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  Following the Wine Serving Rules  
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  Making Accomodations For Non-Drinking Guests  
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  Presenting Your Host with a Bottle of Wine  
  Red or White: Making the Right Decision  
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  Choosing a Wine with Dinner  
Some people don’t see the necessity in choosing a special wine for dinner and may simply serve whatever they have in the house. Others however wish to stay with protocol and serve the proper wine to go with the meals they serve. Except in formal settings, the choice is a personal one for the most part although some foods naturally taste better when they are consumed with the right wine. That doesn’t make it mandatory although some people do prefer to follow wine protocol even in an informal setting. There are others that will even go so far as to tell you if you don’t drink the correct wine with your food you will become ill. This again equates into personal choice and has no substantiated evidence to support it.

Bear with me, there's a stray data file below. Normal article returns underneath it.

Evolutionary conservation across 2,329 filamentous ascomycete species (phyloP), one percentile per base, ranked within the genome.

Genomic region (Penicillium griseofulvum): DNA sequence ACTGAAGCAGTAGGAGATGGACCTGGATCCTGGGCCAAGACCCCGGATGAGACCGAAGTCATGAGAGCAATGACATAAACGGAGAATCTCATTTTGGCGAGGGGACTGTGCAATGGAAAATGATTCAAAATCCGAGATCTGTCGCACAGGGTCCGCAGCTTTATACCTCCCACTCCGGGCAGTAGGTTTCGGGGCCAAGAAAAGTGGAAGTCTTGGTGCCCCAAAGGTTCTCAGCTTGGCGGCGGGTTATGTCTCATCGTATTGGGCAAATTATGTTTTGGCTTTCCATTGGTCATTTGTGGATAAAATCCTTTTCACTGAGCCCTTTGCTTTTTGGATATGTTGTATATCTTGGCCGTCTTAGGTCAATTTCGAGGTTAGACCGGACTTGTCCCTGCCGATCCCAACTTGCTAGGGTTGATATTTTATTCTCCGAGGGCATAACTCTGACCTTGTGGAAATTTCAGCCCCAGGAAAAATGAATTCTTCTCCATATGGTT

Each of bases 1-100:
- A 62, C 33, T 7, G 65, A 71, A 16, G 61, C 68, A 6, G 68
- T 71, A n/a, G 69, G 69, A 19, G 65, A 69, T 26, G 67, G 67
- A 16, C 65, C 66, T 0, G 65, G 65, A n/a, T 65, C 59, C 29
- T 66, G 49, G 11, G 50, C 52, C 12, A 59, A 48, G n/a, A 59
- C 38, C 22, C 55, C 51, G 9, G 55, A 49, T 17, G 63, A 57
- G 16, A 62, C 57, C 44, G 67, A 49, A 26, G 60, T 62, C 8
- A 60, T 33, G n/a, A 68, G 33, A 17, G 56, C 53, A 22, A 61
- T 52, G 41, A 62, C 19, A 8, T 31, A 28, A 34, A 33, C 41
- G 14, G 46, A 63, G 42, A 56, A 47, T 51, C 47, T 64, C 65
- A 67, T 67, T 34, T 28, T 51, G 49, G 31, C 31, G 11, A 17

In general the rule of thumb for serving wine is white wine with white meats and red wines with red meat. The exception is chicken which tends to go better with a fruity red wine. The same is true when serving fish—you may prefer to serve red wine with fish instead of white wine. Sweet seafood such as lobster are quite tasty with s sweet white wine instead of red wine. The rules are not always ironclad, and there may be reasons you choose to change the protocol such as serving a White Bordeaux with bluefish.
Sometimes you have to make choices that are out of the ordinary realm of things for various reasons, so don’t think you are doing anything wrong. The rules for serving white wine with white meat and red wine for red meat are not in stone and are therefore subject to change as circumstances dictate.

Another thing to remember when serving wine is to avoid serving any wine when you are serving salad. The reason for this is because vinegar and wine do not mix well together. Even with your appetizers you have to consider the ingredients in order to choose the proper wine to serve. With cheese trays you will find that cheddar is best when it is served with dry red wines while Merlots and Cabernet, Sauvignon, and Pinot Noir are best with Swiss. Camembert and brie go very well with a Chardonnay while the Italian cheeses such as Parmigiano, Romano and reggiano match perfectly with Italian dry red wines. You can serve white or red fruit wines to offset the oil if you are serving fried appetizers.

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